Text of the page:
“If I had a gun I woulda shot you both, just so you’d stop moving,” I exuberantly exclaim to my family the night of June 1st as we are putting up our tent. Thanks to some trail magic from our hiker friend As You Wish, we were safely on the other side of what had been shaping up to be a dismal evening.
We had just hiked 18 miles, and the last several were down a mountain in the dark. The dirt road we were on was endless, but on we trudged toward the well-lit desert ranger station that waited at the bottom, its water spigot our necessary goal. The lit station seemed to taunt us as we walked, our bodies wondering why the heck we weren’t asleep yet. The sun had gone to bed and so should we!
“Please, let something nice happen before we go to bed,” I whispered into the night as my heel struck yet another rock that sent painful shock waves up a few tendons.
At the bottom, we filled up our water bottles for the next day’s 18 mile haul to the next water source and set about looking for a place to sleep. We were right next to a highway, and Dad and Nat kept wandering around – trying to find either the trail or a safe place to sleep. I thought any flat piece of concrete looked good at that point and as they kept trudging around – I decided I should kill them. Just so I could stop moving. I could think about regrets later.
But I didn’t kill them. Instead, I sat down to wait for solid directions.
Then, a truck stops. I’m to0 tired to realize how sketchy that is, a dark truck in the night in the middle of nowhere. Then, “Are you okay?” comes from the driver’s window. We say yes. “We’re looking for some hikers – Team No Hurries.”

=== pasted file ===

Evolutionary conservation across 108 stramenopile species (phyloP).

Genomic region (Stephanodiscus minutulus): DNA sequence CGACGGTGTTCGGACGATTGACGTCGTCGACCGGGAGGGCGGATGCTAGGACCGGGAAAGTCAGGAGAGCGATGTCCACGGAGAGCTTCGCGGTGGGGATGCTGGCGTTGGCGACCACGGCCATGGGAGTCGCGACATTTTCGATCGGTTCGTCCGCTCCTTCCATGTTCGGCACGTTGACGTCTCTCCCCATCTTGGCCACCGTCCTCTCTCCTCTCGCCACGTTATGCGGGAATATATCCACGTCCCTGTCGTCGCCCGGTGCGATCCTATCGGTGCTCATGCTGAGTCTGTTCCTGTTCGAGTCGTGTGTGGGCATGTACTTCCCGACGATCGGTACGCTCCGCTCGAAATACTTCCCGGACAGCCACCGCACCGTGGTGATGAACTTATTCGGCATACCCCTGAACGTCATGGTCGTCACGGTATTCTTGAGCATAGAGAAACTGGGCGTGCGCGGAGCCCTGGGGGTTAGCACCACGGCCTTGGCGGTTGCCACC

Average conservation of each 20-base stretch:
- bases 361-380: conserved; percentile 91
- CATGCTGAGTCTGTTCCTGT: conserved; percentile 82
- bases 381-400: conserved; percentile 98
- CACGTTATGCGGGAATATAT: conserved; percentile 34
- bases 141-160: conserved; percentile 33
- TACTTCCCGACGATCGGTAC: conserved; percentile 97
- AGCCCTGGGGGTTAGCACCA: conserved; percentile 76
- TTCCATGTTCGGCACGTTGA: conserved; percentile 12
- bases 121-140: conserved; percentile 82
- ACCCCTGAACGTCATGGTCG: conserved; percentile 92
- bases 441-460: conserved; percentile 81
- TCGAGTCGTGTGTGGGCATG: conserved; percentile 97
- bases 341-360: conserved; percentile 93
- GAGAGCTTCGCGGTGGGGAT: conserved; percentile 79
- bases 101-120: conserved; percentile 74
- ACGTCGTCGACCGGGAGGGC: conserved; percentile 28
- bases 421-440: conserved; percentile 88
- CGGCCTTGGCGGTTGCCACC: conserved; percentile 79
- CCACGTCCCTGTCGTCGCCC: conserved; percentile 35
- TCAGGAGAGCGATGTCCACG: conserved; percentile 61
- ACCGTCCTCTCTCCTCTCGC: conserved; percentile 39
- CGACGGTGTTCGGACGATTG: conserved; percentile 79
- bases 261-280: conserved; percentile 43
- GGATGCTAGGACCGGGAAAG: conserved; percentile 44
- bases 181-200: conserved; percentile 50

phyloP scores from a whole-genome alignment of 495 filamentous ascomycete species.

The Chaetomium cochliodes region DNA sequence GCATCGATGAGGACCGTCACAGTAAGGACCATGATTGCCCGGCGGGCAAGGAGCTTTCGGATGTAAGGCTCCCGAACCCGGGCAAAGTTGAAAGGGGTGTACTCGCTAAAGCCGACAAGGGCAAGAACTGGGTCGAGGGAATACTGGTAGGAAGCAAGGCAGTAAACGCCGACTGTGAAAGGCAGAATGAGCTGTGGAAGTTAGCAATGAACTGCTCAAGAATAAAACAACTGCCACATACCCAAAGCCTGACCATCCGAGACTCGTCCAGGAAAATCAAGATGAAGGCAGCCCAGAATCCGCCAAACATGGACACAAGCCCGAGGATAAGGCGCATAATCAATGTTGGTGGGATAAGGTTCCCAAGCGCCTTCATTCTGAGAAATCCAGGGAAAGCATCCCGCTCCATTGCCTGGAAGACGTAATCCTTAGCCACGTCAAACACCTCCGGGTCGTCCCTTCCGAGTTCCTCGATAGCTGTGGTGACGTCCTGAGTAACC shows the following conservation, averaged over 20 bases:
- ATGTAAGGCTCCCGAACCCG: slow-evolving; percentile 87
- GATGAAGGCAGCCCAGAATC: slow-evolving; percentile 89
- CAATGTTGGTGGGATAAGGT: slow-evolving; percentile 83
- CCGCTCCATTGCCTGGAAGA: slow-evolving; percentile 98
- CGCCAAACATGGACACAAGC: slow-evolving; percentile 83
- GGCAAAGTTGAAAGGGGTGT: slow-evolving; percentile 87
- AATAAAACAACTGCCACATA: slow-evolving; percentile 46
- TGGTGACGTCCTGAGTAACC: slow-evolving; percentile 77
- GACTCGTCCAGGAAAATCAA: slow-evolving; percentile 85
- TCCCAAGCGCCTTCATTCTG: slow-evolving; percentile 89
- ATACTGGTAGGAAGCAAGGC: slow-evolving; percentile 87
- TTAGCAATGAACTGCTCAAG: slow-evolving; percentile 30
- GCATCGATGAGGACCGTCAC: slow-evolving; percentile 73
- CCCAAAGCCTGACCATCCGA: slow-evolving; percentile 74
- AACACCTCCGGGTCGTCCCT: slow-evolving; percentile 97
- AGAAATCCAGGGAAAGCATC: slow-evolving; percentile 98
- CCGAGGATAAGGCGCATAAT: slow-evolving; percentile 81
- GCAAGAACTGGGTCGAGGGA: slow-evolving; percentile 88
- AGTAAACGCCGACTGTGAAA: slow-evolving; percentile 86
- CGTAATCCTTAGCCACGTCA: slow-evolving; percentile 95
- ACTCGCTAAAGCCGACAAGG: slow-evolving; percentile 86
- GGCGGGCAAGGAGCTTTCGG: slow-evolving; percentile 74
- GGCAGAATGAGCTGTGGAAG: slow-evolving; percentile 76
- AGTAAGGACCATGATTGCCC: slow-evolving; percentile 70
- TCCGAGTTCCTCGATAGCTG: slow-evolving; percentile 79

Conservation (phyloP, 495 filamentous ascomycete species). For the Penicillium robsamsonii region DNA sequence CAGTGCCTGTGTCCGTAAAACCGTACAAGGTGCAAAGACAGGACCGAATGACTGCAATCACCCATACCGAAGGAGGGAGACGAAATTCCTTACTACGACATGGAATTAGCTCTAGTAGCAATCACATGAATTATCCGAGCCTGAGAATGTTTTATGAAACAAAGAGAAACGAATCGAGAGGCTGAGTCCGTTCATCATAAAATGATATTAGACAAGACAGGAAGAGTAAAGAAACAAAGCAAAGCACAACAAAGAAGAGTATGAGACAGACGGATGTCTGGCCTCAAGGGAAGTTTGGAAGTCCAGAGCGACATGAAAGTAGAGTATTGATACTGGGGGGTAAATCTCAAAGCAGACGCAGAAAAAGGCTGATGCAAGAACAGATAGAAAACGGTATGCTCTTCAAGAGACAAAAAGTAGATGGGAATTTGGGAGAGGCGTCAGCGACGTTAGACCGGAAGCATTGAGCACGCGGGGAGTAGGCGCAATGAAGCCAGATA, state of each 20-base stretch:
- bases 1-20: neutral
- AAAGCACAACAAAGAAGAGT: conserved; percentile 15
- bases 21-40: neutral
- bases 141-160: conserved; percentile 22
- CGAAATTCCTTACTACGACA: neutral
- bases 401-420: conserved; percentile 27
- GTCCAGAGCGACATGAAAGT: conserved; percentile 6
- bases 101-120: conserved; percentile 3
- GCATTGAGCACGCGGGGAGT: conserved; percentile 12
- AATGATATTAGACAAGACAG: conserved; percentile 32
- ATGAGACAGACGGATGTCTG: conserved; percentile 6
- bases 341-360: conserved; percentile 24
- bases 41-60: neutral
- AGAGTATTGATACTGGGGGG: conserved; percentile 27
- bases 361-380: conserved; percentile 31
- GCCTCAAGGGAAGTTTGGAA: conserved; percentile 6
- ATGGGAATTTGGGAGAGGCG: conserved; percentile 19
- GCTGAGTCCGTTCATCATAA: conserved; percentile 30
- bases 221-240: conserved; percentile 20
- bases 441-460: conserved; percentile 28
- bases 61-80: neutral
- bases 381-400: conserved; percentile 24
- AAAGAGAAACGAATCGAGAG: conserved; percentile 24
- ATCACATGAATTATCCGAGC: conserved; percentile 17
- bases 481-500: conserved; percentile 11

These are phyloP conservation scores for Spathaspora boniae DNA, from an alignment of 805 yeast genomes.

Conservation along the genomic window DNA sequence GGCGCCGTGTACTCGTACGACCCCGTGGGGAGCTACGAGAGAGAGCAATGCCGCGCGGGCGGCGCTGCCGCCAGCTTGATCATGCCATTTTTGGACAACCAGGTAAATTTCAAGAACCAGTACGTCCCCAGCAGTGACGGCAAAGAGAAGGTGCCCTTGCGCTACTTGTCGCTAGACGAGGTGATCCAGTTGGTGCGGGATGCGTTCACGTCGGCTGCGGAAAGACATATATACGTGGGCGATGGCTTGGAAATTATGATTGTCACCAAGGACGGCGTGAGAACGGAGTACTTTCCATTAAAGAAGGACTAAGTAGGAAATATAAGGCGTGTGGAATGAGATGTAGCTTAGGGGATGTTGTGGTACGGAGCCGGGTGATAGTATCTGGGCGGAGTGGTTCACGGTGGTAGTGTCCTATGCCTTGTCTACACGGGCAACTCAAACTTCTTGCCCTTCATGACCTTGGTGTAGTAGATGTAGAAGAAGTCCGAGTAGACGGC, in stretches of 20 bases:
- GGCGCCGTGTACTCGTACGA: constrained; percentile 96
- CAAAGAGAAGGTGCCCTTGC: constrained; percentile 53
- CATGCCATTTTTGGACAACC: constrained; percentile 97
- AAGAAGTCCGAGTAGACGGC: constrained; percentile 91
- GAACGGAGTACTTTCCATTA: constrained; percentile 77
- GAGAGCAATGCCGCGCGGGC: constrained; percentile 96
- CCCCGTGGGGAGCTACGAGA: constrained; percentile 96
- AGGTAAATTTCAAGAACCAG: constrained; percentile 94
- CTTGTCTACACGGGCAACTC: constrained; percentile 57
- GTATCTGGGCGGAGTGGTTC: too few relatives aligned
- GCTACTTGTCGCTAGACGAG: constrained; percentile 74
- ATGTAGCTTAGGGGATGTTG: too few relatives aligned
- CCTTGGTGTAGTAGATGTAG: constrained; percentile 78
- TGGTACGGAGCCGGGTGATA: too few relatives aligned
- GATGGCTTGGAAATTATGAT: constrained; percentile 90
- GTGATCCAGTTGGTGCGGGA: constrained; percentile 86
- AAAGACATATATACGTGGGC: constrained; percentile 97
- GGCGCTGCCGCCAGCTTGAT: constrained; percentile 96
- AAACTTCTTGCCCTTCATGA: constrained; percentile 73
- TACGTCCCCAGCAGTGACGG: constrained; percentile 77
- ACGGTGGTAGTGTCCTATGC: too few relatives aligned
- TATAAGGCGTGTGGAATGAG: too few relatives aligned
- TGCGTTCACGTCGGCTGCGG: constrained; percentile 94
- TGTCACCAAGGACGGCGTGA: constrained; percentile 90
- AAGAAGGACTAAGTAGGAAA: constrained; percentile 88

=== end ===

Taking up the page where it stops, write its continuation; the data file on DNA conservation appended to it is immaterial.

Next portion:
We tell them that that’s us. (What?! Who would have sent someone to us?!)
“Would you like a burger?”
We are instantly friends with this stranger in a truck. And it turns out our hiker pals As You Wish and Zephyr were in the cab with him. They had hitched a ride to a restaurant and brought back burgers for us, banking on the wild chance that we would be at that station and camping there when they got back (they had been several hours ahead of us on the trail).
A shot in the dark, and it paid off. Our relieved, exuberant laughter seemed to have no end as we scarfed the hamburgers and, happily, went to bed. Something nice had happened, indeed.
I’d heard that the trail provides what you need. It’s been beautiful seeing those moments happen over and over again, when your spirits are low, or things are mellow and you are just moving through this great space and distance, and someone wonderful reaches out and hands you a burger or brings you shade or rubs your feet or lets you use their sewing machine. These have become my most memorable and cherished experiences so far. Thank you, universe.